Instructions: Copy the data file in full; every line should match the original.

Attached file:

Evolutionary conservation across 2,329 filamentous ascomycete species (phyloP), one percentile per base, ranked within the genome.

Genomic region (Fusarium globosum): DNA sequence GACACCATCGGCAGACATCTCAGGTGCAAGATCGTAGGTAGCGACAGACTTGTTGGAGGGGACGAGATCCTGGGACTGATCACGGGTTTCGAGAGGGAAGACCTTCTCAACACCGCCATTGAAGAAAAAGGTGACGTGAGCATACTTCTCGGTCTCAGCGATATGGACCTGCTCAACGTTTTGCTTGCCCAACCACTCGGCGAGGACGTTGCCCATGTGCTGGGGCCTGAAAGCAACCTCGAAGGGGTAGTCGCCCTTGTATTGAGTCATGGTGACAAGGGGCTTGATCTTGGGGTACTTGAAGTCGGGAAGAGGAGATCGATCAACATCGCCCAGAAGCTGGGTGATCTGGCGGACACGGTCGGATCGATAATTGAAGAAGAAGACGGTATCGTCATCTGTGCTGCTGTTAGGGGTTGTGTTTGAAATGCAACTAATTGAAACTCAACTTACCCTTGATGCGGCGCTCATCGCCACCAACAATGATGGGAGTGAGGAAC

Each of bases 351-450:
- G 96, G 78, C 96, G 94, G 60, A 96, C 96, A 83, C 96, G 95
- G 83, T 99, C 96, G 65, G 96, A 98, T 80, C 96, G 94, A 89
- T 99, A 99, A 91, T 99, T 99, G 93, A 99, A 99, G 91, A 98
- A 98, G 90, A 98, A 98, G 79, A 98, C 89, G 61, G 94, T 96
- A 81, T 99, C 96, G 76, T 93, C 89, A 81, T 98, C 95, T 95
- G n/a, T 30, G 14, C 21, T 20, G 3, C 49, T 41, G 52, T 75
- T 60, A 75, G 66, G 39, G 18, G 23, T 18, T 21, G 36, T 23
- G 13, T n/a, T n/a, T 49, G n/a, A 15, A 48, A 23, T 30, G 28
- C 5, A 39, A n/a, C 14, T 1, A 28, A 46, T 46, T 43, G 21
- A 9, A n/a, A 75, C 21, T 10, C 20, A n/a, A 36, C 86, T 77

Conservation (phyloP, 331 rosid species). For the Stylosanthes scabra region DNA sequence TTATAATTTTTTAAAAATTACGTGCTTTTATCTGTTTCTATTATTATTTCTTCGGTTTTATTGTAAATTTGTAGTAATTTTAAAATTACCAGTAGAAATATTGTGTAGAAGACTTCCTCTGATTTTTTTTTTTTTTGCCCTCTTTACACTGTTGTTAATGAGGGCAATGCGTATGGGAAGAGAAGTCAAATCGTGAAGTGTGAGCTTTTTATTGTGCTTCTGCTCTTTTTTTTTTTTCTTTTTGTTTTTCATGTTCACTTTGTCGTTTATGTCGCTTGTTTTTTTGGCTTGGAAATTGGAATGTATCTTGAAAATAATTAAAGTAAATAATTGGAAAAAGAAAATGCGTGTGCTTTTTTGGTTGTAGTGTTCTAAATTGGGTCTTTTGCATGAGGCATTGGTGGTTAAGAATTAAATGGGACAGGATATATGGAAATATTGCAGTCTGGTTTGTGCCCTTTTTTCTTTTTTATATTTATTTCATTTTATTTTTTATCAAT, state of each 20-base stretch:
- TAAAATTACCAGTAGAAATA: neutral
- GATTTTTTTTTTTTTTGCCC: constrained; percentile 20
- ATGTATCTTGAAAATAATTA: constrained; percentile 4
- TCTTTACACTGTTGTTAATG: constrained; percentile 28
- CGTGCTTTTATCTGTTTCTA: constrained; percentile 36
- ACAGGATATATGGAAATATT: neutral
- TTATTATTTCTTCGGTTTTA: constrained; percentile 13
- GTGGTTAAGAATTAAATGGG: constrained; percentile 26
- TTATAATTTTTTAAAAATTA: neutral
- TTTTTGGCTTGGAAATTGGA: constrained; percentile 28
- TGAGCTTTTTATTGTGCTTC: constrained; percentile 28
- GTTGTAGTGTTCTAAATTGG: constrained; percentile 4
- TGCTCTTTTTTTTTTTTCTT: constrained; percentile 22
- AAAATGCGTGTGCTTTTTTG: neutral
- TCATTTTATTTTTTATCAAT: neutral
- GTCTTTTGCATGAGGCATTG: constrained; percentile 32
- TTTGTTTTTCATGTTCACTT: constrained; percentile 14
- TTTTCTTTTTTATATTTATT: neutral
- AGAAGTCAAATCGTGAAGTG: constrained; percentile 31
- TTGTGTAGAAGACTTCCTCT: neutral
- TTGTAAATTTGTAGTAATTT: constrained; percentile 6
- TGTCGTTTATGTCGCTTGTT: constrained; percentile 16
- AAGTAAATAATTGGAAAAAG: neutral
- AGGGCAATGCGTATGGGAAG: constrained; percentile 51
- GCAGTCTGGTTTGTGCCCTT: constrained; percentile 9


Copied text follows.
Evolutionary conservation across 2,329 filamentous ascomycete species (phyloP), one percentile per base, ranked within the genome.

Genomic region (Fusarium globosum): DNA sequence GACACCATCGGCAGACATCTCAGGTGCAAGATCGTAGGTAGCGACAGACTTGTTGGAGGGGACGAGATCCTGGGACTGATCACGGGTTTCGAGAGGGAAGACCTTCTCAACACCGCCATTGAAGAAAAAGGTGACGTGAGCATACTTCTCGGTCTCAGCGATATGGACCTGCTCAACGTTTTGCTTGCCCAACCACTCGGCGAGGACGTTGCCCATGTGCTGGGGCCTGAAAGCAACCTCGAAGGGGTAGTCGCCCTTGTATTGAGTCATGGTGACAAGGGGCTTGATCTTGGGGTACTTGAAGTCGGGAAGAGGAGATCGATCAACATCGCCCAGAAGCTGGGTGATCTGGCGGACACGGTCGGATCGATAATTGAAGAAGAAGACGGTATCGTCATCTGTGCTGCTGTTAGGGGTTGTGTTTGAAATGCAACTAATTGAAACTCAACTTACCCTTGATGCGGCGCTCATCGCCACCAACAATGATGGGAGTGAGGAAC

Each of bases 351-450:
- G 96, G 78, C 96, G 94, G 60, A 96, C 96, A 83, C 96, G 95
- G 83, T 99, C 96, G 65, G 96, A 98, T 80, C 96, G 94, A 89
- T 99, A 99, A 91, T 99, T 99, G 93, A 99, A 99, G 91, A 98
- A 98, G 90, A 98, A 98, G 79, A 98, C 89, G 61, G 94, T 96
- A 81, T 99, C 96, G 76, T 93, C 89, A 81, T 98, C 95, T 95
- G n/a, T 30, G 14, C 21, T 20, G 3, C 49, T 41, G 52, T 75
- T 60, A 75, G 66, G 39, G 18, G 23, T 18, T 21, G 36, T 23
- G 13, T n/a, T n/a, T 49, G n/a, A 15, A 48, A 23, T 30, G 28
- C 5, A 39, A n/a, C 14, T 1, A 28, A 46, T 46, T 43, G 21
- A 9, A n/a, A 75, C 21, T 10, C 20, A n/a, A 36, C 86, T 77

Conservation (phyloP, 331 rosid species). For the Stylosanthes scabra region DNA sequence TTATAATTTTTTAAAAATTACGTGCTTTTATCTGTTTCTATTATTATTTCTTCGGTTTTATTGTAAATTTGTAGTAATTTTAAAATTACCAGTAGAAATATTGTGTAGAAGACTTCCTCTGATTTTTTTTTTTTTTGCCCTCTTTACACTGTTGTTAATGAGGGCAATGCGTATGGGAAGAGAAGTCAAATCGTGAAGTGTGAGCTTTTTATTGTGCTTCTGCTCTTTTTTTTTTTTCTTTTTGTTTTTCATGTTCACTTTGTCGTTTATGTCGCTTGTTTTTTTGGCTTGGAAATTGGAATGTATCTTGAAAATAATTAAAGTAAATAATTGGAAAAAGAAAATGCGTGTGCTTTTTTGGTTGTAGTGTTCTAAATTGGGTCTTTTGCATGAGGCATTGGTGGTTAAGAATTAAATGGGACAGGATATATGGAAATATTGCAGTCTGGTTTGTGCCCTTTTTTCTTTTTTATATTTATTTCATTTTATTTTTTATCAAT, state of each 20-base stretch:
- TAAAATTACCAGTAGAAATA: neutral
- GATTTTTTTTTTTTTTGCCC: constrained; percentile 20
- ATGTATCTTGAAAATAATTA: constrained; percentile 4
- TCTTTACACTGTTGTTAATG: constrained; percentile 28
- CGTGCTTTTATCTGTTTCTA: constrained; percentile 36
- ACAGGATATATGGAAATATT: neutral
- TTATTATTTCTTCGGTTTTA: constrained; percentile 13
- GTGGTTAAGAATTAAATGGG: constrained; percentile 26
- TTATAATTTTTTAAAAATTA: neutral
- TTTTTGGCTTGGAAATTGGA: constrained; percentile 28
- TGAGCTTTTTATTGTGCTTC: constrained; percentile 28
- GTTGTAGTGTTCTAAATTGG: constrained; percentile 4
- TGCTCTTTTTTTTTTTTCTT: constrained; percentile 22
- AAAATGCGTGTGCTTTTTTG: neutral
- TCATTTTATTTTTTATCAAT: neutral
- GTCTTTTGCATGAGGCATTG: constrained; percentile 32
- TTTGTTTTTCATGTTCACTT: constrained; percentile 14
- TTTTCTTTTTTATATTTATT: neutral
- AGAAGTCAAATCGTGAAGTG: constrained; percentile 31
- TTGTGTAGAAGACTTCCTCT: neutral
- TTGTAAATTTGTAGTAATTT: constrained; percentile 6
- TGTCGTTTATGTCGCTTGTT: constrained; percentile 16
- AAGTAAATAATTGGAAAAAG: neutral
- AGGGCAATGCGTATGGGAAG: constrained; percentile 51
- GCAGTCTGGTTTGTGCCCTT: constrained; percentile 9